Netherlands must reject trade treaty with Canada

30 April 2019

Netherlands must reject trade treaty with Canada

When the city of Hamburg decided to introduce stricter environmental regulations in order to protect, amongst other things, access to drinking water, energy giant Vattenfall registered a protest. The company demanded a cool €1.4 billion, because it perceived the reform as a threat to potential future profits. The case was in the end hastily settled and Hamburg came away with nothing worse than a scare, but the city did readjust its environmental regulations. As a result, the German government was in its turn subject to a legal complaint from the European Commission, on the grounds that the country no longer fulfilled the requirements of the EU Habitats Directive. This is just one of countless examples of investors from outside the country in question claiming enormous damages for the simple reason that a decision, taken democratically, has put downward pressure on its expected profits. Even when this does not lead to an verdict favourable to the plaintiff, it sometimes manages to seriously undermine democracy.

The fact that investors might want to have their interests examined by a court is understandable, and that a country offers this possibility is a hallmark of a healthy democracy and state of law. But that democratic decisions can be overturned by informal panels of arbiters who don't conform to the strictest legal standards, operate behind closed doors and aren't obliged to measure their judgments against national laws or international treaties, that is alarming and incomprehensible.

It's hardly surprising that there is a great deal of resistance to the arbitrage panels which make such claims possible, and to the system of Investor-State Dispute Settlement or ISDS. People in various European countries have done all in their power to resist this instrument: via a European Citizens' Initiative, in demonstrations which in total have brought millions out on to the streets, and in the Netherlands through a petition for a consultative referendum. A system that privileges multinationals which, at the expense of people, animals and the environment, are looking to safeguard their profits by evading democracy, is an example of something of which people are thoroughly fed up.

On April 30 the European Court of Justice (ECJ) will pronounce judgment on the question of whether the arbitrage paragraph in treaties such as the Comprehensive Economic and Trade Agreement (CETA) with Canada, CETA, actually conforms to European law. It's difficult to imagine that the ECJ will approve it as a judicial process parallel to its own jurisdiction. The first signals from the Court are, however, not encouraging, and it's to be hoped that its definitive verdict will not be what now seems likely. But even if that turns out not to be the case, the Dutch Parliament can decide to reject CETA, as it should.

This trade treaty with Canada was talked up as a stimulus for the economy and for job creation. These claims have since been discredited on numerous different occasions. But the actual reason why multinationals are pressing for such far-reaching treaties is because they want to see more radical deregulation. In relation to this, arbitrage is an important instrument which enables investors to put governments under pressure regarding, for example, the labour market or environmental protection. More fundamental still is the step from this sort of treaty to a so-called 'living treaty', via which the rules of the game can be changed while the match is being played. To that end a permanent backroom is being established in which businesses can from the word go discuss the rules to which they must conform.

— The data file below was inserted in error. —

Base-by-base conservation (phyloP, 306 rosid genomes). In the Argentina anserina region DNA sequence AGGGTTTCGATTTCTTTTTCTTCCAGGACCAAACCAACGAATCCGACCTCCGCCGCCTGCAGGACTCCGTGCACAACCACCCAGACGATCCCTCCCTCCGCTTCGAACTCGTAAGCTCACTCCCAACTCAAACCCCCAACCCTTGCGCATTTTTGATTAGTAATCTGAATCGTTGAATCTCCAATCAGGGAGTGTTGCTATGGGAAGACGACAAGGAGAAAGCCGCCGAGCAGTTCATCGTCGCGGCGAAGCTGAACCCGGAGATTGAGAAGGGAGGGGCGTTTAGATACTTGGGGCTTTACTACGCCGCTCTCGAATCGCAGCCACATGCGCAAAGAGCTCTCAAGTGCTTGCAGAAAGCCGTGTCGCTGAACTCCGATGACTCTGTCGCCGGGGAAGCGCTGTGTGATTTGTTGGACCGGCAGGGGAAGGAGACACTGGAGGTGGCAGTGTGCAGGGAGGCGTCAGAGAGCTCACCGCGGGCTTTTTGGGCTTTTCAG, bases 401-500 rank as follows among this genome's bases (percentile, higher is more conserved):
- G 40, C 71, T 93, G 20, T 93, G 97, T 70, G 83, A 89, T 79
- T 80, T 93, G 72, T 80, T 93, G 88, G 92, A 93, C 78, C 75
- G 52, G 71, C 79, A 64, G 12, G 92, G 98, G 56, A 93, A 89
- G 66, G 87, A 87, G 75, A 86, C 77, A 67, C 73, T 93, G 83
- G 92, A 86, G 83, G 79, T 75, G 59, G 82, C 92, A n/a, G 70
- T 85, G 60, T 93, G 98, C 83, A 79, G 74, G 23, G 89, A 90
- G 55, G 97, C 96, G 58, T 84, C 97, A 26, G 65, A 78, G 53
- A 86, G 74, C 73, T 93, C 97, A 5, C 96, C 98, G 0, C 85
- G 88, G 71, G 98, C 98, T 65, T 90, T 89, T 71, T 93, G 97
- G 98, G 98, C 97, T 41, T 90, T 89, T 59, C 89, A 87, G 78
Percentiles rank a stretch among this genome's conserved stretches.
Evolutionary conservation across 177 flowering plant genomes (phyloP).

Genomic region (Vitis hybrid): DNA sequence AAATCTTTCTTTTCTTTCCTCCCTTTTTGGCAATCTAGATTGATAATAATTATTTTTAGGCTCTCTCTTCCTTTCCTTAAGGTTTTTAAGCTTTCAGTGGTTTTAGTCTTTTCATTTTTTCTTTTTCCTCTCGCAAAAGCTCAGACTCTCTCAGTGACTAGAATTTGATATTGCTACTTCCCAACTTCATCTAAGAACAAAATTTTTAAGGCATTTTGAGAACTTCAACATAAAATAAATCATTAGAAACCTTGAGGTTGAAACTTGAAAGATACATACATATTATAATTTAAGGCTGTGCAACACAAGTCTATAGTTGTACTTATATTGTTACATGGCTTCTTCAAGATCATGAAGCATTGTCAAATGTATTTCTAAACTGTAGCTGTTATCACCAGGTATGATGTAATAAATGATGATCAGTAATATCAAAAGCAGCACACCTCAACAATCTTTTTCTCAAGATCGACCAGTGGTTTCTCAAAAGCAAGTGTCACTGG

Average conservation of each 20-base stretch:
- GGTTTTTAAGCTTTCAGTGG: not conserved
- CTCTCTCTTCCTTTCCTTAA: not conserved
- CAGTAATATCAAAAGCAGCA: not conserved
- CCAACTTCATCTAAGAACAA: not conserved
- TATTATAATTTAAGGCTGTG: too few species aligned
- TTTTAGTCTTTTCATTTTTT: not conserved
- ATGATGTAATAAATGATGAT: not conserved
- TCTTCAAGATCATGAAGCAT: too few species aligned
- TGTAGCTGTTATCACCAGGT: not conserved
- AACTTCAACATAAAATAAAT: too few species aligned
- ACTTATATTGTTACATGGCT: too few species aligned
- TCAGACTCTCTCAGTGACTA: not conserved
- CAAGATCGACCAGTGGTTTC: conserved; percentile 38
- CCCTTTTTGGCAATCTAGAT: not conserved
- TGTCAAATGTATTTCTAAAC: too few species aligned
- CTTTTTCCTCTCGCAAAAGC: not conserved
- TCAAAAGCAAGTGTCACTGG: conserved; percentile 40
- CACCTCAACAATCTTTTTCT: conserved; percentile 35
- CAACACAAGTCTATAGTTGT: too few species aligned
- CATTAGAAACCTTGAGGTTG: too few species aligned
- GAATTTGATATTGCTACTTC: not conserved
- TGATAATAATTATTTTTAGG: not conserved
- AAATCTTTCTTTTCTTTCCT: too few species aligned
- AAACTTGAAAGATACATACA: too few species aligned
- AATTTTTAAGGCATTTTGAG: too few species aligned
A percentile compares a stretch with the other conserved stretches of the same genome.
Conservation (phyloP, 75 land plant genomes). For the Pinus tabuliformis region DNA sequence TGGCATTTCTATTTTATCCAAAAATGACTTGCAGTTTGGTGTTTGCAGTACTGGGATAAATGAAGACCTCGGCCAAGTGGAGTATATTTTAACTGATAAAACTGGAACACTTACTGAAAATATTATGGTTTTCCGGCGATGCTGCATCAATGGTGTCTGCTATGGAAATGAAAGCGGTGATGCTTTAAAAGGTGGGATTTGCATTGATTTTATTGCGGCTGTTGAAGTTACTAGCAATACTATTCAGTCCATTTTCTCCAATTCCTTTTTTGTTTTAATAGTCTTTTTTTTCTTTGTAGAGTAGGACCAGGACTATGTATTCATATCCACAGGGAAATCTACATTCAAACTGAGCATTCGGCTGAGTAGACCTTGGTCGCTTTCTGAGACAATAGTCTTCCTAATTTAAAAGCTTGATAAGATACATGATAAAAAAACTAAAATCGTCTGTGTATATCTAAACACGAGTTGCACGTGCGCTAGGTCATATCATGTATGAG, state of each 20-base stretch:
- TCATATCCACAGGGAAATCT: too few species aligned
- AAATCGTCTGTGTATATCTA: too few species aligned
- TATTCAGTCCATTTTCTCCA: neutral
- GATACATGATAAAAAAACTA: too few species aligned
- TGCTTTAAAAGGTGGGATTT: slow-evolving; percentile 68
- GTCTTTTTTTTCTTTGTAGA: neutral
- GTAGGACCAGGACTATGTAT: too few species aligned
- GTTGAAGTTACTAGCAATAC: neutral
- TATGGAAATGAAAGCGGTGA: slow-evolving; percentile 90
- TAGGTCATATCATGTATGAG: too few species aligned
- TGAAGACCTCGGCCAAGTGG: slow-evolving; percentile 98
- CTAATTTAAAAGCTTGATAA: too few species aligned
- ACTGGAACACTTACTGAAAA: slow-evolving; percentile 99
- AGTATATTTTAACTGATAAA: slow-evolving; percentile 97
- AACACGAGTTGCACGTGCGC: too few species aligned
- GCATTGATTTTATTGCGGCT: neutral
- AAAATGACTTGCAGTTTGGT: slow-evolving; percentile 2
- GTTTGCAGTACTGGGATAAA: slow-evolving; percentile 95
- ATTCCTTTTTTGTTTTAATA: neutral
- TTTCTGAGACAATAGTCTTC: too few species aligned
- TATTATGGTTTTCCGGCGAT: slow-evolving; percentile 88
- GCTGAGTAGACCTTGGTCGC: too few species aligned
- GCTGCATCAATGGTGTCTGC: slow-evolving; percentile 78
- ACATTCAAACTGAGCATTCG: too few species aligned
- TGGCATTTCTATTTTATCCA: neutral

The consultative referendum has regrettably enough recently been abolished in the Netherlands, but 200,000 people have signed up to a demand to be allowed to express their views on CETA, well beyond the first threshold of 10,000 signatures, which under the system abolished last year was enough to have the proclamation of a law temporarily suspended. The Dutch Parliament would therefore do well to take note of this signal, thus protecting democracy, the rule of law and our environmental standards. Reintroducing the right to a referendum would be a good start, but even without that a 'no' to CETA would be most appropriate.

Later in the day, following the European Court of Justice declaration that the arbitrage system did indeed conform to European law, Arnout Hoekstra added the following comment:

“A special system of law has now been rigged up for multinationals. No independent judge will look into who is right in a conflict between a multinational and a country. Instead it will be a shadowy group in a back room. This means for instance that the Netherlands could soon have to pay billions in compensation to multinationals because we have stricter rules on food safety than does Canada.”

“Our national Parliament is shortly going to vote on the CETA. 200,000 people have already signed a petition against this treaty. With this treaty we are once again giving up control, while multinationals get more power over our food safety and our environment. I'm calling on Parliament not to turn a blind eye to this, but to vote against the treaty.”

Anne-Marie Mineur is currently a Member of the European Parliament for the SP but will stand down after the election, which is on 23rd May. Arnout Hoekstra is No 1 on the SP's list for that election


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